A natural fall season subject is of course a beautiful autumn landscape--here in Colorado that usually means a scene with with golden aspens. And those are wonderful subjects. But I was thinking about other “iconic” fall symbols or associations which would also be intriguing painting projects.

Of course you could paint most of these themes and/or subjects year round but these are just some things that I tend to associate with autumn or a fall color palette. Don't forget to check out your local farmer's market, flea market, corn maze, cider mill, etc. for fall photos that you can use year round like the one I took for today's post.
  1. Harvest Fruits (apples, pears, figs, pomegranates, etc.)
  2. Root Veggies/Pumpkins/Gourds/Indian Corn
  3. Sunflowers/Dried Flowers
  4. Leaves/Acorns
  5. Barns/Covered Bridges
  6. Quilts--For texture and color as a still life background!
  7. Books/Antiques
  8. Fall Color Abstract
  9. Candy/Treats
  10. “Spooky”—skulls, ravens, black cats….
Looking for more fall inspired art and painting inspiration? Check out my newest Pinterest Art Board: Fantastic Fall. Have fun and enjoy an art world where there are Octobers!

Monday, September 30, 2013

Challenge Day 30: Fun at the Finish

Ab Ex Chicken-Acrylic On Canvas--Collection Artist

Happy Fall everyone and congrats to all of you who participated in Leslie’s “30in30” challenge! We made it to the finish! Personally, while I wasn’t able to “paint and post” every day I did paint and post more frequently. There was no doubt that a challenge like this is motivating in the studio! 

In the past month, I’ve shared my thoughts on color and painting more spontaneously. Today’s whimsical acrylic painting is just a fun tribute to both of those topics. 

First, this was painted entirely with a wood shim. That’s right no brush, no palette knife just a good old hardware wood shim. As you can guess, a tool like this really challenges you to paint in a different way.  From a color standpoint, I wanted to emphasize the primary colors (red, yellow, and blue). I felt this would help support the more graphic illustrative look which was my intent.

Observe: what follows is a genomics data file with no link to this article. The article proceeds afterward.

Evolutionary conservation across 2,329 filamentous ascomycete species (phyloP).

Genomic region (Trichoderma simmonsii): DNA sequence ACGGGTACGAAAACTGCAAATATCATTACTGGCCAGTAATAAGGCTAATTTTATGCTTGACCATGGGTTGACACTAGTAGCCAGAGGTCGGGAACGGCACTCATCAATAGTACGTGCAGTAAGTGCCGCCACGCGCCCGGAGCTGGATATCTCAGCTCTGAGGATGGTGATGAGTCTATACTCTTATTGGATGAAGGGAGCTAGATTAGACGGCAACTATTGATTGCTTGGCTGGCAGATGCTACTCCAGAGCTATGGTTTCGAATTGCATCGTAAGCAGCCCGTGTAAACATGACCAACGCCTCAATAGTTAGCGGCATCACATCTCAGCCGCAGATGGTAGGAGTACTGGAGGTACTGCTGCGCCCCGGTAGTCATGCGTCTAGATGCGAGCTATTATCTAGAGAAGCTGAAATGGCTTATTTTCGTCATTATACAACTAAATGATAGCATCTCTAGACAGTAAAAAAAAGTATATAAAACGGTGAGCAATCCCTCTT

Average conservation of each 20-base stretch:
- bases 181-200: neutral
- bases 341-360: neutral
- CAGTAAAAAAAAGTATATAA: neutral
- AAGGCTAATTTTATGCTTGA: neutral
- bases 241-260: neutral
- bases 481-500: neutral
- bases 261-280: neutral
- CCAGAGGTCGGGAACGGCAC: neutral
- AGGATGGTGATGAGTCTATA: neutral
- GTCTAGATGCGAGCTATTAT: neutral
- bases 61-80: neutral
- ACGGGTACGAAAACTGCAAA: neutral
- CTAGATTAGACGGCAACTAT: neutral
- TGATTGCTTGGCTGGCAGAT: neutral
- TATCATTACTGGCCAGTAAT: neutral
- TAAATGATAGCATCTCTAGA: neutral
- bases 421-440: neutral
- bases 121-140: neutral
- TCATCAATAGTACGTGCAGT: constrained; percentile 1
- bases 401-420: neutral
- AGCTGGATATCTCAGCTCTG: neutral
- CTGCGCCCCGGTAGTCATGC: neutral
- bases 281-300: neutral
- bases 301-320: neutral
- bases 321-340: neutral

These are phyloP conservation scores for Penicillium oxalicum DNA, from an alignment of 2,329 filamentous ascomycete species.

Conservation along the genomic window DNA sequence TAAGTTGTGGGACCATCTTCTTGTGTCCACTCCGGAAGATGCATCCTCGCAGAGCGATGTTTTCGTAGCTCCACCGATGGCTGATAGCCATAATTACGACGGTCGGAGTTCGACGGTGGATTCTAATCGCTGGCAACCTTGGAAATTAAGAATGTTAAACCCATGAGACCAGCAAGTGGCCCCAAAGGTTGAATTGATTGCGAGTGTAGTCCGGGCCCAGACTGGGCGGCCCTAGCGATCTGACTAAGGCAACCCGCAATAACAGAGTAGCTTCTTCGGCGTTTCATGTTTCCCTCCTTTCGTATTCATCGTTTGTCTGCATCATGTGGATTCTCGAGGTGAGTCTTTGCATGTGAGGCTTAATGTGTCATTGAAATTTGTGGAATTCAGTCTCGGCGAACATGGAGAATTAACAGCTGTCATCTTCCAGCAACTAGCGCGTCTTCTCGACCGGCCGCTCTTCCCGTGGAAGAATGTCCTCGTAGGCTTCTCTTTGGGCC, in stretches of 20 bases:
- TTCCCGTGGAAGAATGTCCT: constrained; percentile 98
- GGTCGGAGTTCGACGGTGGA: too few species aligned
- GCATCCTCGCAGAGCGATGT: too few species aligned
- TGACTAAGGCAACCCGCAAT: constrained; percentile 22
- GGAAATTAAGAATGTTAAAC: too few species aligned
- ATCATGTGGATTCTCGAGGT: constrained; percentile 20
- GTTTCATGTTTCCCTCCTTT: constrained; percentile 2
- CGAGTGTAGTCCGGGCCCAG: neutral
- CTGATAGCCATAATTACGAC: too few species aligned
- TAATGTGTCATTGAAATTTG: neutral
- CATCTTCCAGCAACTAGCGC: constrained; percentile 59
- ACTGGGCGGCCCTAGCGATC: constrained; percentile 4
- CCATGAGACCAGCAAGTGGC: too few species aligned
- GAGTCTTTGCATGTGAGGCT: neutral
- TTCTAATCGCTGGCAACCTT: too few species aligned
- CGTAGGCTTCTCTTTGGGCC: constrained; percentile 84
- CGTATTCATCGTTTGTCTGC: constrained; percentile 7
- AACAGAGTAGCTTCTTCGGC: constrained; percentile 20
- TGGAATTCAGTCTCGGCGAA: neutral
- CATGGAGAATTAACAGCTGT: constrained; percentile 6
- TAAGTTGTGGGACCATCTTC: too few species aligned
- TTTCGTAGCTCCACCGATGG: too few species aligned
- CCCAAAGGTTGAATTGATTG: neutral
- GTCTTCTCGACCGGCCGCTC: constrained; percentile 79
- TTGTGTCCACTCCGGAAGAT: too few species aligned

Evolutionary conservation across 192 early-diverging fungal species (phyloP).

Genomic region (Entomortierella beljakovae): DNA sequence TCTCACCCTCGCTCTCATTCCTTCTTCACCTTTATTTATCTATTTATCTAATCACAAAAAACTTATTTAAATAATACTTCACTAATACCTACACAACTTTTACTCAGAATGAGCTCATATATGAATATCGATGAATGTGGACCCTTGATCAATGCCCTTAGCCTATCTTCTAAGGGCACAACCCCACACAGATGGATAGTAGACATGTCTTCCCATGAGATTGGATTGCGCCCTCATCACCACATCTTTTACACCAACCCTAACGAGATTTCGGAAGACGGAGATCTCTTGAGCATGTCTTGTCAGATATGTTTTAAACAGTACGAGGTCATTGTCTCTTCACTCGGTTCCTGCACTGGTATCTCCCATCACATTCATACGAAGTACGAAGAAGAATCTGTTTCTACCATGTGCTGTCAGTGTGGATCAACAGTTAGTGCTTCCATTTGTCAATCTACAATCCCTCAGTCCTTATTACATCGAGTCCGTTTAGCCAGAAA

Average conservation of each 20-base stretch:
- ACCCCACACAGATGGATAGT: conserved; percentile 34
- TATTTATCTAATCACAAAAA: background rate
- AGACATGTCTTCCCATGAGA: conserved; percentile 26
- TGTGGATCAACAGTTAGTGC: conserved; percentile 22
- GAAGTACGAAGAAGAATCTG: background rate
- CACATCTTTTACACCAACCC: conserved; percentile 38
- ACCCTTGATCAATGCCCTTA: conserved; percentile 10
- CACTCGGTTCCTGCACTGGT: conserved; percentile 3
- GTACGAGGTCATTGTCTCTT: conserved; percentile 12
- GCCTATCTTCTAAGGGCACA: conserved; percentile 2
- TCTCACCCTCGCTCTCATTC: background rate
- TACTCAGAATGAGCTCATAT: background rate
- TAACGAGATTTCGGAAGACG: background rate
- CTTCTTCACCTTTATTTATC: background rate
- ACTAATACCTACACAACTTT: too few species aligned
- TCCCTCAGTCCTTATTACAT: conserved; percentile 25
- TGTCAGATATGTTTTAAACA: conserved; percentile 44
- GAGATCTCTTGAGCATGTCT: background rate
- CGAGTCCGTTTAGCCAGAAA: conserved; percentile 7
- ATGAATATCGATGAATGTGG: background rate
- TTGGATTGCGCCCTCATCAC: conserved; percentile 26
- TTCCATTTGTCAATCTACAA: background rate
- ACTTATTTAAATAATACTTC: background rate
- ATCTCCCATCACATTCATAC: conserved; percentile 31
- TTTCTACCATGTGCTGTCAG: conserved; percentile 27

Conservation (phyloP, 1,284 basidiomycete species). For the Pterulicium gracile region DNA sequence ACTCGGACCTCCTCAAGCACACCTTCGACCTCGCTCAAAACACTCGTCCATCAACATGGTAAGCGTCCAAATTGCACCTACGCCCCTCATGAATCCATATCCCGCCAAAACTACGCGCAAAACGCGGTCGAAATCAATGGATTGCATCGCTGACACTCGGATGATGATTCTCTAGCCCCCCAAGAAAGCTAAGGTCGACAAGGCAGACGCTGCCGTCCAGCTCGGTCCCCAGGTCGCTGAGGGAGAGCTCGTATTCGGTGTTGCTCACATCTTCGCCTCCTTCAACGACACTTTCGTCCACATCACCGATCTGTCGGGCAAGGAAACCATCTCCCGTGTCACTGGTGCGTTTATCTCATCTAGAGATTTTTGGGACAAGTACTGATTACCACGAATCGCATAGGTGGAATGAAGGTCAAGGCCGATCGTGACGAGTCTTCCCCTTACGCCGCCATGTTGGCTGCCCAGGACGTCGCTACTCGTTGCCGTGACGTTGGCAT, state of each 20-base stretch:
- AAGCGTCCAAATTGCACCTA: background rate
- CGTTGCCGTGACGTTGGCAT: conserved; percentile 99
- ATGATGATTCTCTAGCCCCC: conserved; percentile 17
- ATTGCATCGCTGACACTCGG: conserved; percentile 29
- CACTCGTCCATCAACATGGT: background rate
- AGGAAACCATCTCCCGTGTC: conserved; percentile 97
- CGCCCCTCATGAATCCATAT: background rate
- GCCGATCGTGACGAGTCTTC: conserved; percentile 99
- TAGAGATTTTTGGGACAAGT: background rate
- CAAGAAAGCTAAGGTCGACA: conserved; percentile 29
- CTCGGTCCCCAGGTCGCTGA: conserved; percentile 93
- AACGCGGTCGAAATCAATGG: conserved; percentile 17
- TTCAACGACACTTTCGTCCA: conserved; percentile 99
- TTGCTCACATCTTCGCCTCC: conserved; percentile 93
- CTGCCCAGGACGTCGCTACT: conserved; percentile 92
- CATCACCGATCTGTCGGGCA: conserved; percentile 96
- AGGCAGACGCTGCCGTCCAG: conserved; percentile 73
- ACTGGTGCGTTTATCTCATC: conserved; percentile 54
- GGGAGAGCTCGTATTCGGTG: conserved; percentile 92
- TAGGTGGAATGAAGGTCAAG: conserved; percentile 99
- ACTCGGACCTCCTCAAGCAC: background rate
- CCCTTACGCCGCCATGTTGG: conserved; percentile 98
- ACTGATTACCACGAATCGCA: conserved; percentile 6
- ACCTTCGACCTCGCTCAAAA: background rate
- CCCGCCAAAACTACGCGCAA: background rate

Once in a while, I think it’s nice to remember why we love making art and just enjoy the process...

YUPO & Bird Painting Workshop: Sat. November 16, 2013
I’ve posted some details for my upcoming painting workshop on both my website and on the workshop page of my blog.  If you have any questions about the workshop or would like to sign up, please write to me.

Sunday, September 29, 2013

Challenge Day 29: Two for One Sunday

"Carol's Colors" oil study on Ampersand Gesso Panel 8x10
Focus and time limits - works for me. Small size canvases are also good tools to increase focus. (Liz Reday)

I had a really easy decision for my second to last day of the painting challenge this morning. Thankfully Carol Marine offered up this gorgeous sunlit autumn leaves photo for this week’s DPW painting challenge.

I rarely use photos other than my own but I just loved the glow of the leaves and colors in this. My other Sunday goal (allowing me some Broncos game time) was to “get in and get out” and do this 8x10 study in under two hours.

This required some upfront planning but can definitely save you painting time in the long run.  First, I took a few minutes to crop the photo reference. Selecting my own composition helps me not only familiarize myself with the subject but also gets me thinking about the painting before I start.

Next, I grabbed an already warm toned  8 x 10 Ampersand Gessoboard. While I usually prefer the tooth of linen or cotton panels, I find loose and fast brushstrokes work well on this smooth hard surface.